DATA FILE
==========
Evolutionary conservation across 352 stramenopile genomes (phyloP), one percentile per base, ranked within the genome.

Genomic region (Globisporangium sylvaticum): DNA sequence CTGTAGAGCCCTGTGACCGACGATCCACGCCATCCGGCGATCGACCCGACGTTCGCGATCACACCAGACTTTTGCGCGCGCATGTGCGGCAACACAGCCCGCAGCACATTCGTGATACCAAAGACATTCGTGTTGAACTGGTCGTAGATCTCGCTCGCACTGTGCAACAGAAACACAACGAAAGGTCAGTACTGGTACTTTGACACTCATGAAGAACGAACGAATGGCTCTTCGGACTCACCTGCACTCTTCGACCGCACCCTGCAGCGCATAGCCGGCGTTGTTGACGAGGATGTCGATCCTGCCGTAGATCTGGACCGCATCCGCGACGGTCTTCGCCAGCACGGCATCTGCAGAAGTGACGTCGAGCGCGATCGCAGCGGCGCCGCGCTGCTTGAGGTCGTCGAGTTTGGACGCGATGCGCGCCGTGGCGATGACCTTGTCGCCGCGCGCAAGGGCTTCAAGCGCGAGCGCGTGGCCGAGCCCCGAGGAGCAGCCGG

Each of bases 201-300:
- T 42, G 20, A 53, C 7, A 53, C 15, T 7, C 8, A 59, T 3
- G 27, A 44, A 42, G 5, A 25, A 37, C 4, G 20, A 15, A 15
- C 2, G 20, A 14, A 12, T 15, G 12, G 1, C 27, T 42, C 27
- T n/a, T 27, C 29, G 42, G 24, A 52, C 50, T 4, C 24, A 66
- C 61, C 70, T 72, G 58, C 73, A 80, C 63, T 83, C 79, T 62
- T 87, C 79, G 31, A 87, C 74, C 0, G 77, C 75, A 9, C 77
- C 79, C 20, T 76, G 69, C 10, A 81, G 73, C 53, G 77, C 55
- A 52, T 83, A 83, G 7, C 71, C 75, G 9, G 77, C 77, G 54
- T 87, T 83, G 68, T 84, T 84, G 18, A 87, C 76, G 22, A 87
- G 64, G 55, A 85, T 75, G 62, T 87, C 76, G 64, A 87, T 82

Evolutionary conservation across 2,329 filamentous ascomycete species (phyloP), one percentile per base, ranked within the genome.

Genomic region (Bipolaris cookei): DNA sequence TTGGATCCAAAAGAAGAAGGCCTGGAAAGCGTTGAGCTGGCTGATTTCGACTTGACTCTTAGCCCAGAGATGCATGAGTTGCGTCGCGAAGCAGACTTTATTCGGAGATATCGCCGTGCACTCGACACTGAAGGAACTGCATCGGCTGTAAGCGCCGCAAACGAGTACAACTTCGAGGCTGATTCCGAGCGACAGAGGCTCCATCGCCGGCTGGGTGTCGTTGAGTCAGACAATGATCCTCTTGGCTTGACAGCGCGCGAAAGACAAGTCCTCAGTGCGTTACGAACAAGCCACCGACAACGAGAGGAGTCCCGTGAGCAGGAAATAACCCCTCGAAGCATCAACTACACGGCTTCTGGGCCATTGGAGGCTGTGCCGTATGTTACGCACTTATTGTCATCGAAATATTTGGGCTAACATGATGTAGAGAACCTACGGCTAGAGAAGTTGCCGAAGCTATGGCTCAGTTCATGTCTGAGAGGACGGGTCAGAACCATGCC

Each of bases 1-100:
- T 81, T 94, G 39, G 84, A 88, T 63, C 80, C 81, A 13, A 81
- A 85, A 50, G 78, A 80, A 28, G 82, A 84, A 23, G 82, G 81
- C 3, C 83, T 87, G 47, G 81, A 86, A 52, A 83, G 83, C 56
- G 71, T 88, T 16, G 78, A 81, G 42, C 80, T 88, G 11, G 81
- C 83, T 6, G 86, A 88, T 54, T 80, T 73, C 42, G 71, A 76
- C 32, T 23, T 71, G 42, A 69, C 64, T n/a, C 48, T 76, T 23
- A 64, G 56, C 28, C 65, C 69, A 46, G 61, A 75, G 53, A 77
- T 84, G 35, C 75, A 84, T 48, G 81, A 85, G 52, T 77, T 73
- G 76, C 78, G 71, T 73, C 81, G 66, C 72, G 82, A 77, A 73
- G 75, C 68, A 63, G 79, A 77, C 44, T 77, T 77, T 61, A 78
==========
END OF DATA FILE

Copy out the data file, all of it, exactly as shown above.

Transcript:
Evolutionary conservation across 352 stramenopile genomes (phyloP), one percentile per base, ranked within the genome.

Genomic region (Globisporangium sylvaticum): DNA sequence CTGTAGAGCCCTGTGACCGACGATCCACGCCATCCGGCGATCGACCCGACGTTCGCGATCACACCAGACTTTTGCGCGCGCATGTGCGGCAACACAGCCCGCAGCACATTCGTGATACCAAAGACATTCGTGTTGAACTGGTCGTAGATCTCGCTCGCACTGTGCAACAGAAACACAACGAAAGGTCAGTACTGGTACTTTGACACTCATGAAGAACGAACGAATGGCTCTTCGGACTCACCTGCACTCTTCGACCGCACCCTGCAGCGCATAGCCGGCGTTGTTGACGAGGATGTCGATCCTGCCGTAGATCTGGACCGCATCCGCGACGGTCTTCGCCAGCACGGCATCTGCAGAAGTGACGTCGAGCGCGATCGCAGCGGCGCCGCGCTGCTTGAGGTCGTCGAGTTTGGACGCGATGCGCGCCGTGGCGATGACCTTGTCGCCGCGCGCAAGGGCTTCAAGCGCGAGCGCGTGGCCGAGCCCCGAGGAGCAGCCGG

Each of bases 201-300:
- T 42, G 20, A 53, C 7, A 53, C 15, T 7, C 8, A 59, T 3
- G 27, A 44, A 42, G 5, A 25, A 37, C 4, G 20, A 15, A 15
- C 2, G 20, A 14, A 12, T 15, G 12, G 1, C 27, T 42, C 27
- T n/a, T 27, C 29, G 42, G 24, A 52, C 50, T 4, C 24, A 66
- C 61, C 70, T 72, G 58, C 73, A 80, C 63, T 83, C 79, T 62
- T 87, C 79, G 31, A 87, C 74, C 0, G 77, C 75, A 9, C 77
- C 79, C 20, T 76, G 69, C 10, A 81, G 73, C 53, G 77, C 55
- A 52, T 83, A 83, G 7, C 71, C 75, G 9, G 77, C 77, G 54
- T 87, T 83, G 68, T 84, T 84, G 18, A 87, C 76, G 22, A 87
- G 64, G 55, A 85, T 75, G 62, T 87, C 76, G 64, A 87, T 82

Evolutionary conservation across 2,329 filamentous ascomycete species (phyloP), one percentile per base, ranked within the genome.

Genomic region (Bipolaris cookei): DNA sequence TTGGATCCAAAAGAAGAAGGCCTGGAAAGCGTTGAGCTGGCTGATTTCGACTTGACTCTTAGCCCAGAGATGCATGAGTTGCGTCGCGAAGCAGACTTTATTCGGAGATATCGCCGTGCACTCGACACTGAAGGAACTGCATCGGCTGTAAGCGCCGCAAACGAGTACAACTTCGAGGCTGATTCCGAGCGACAGAGGCTCCATCGCCGGCTGGGTGTCGTTGAGTCAGACAATGATCCTCTTGGCTTGACAGCGCGCGAAAGACAAGTCCTCAGTGCGTTACGAACAAGCCACCGACAACGAGAGGAGTCCCGTGAGCAGGAAATAACCCCTCGAAGCATCAACTACACGGCTTCTGGGCCATTGGAGGCTGTGCCGTATGTTACGCACTTATTGTCATCGAAATATTTGGGCTAACATGATGTAGAGAACCTACGGCTAGAGAAGTTGCCGAAGCTATGGCTCAGTTCATGTCTGAGAGGACGGGTCAGAACCATGCC

Each of bases 1-100:
- T 81, T 94, G 39, G 84, A 88, T 63, C 80, C 81, A 13, A 81
- A 85, A 50, G 78, A 80, A 28, G 82, A 84, A 23, G 82, G 81
- C 3, C 83, T 87, G 47, G 81, A 86, A 52, A 83, G 83, C 56
- G 71, T 88, T 16, G 78, A 81, G 42, C 80, T 88, G 11, G 81
- C 83, T 6, G 86, A 88, T 54, T 80, T 73, C 42, G 71, A 76
- C 32, T 23, T 71, G 42, A 69, C 64, T n/a, C 48, T 76, T 23
- A 64, G 56, C 28, C 65, C 69, A 46, G 61, A 75, G 53, A 77
- T 84, G 35, C 75, A 84, T 48, G 81, A 85, G 52, T 77, T 73
- G 76, C 78, G 71, T 73, C 81, G 66, C 72, G 82, A 77, A 73
- G 75, C 68, A 63, G 79, A 77, C 44, T 77, T 77, T 61, A 78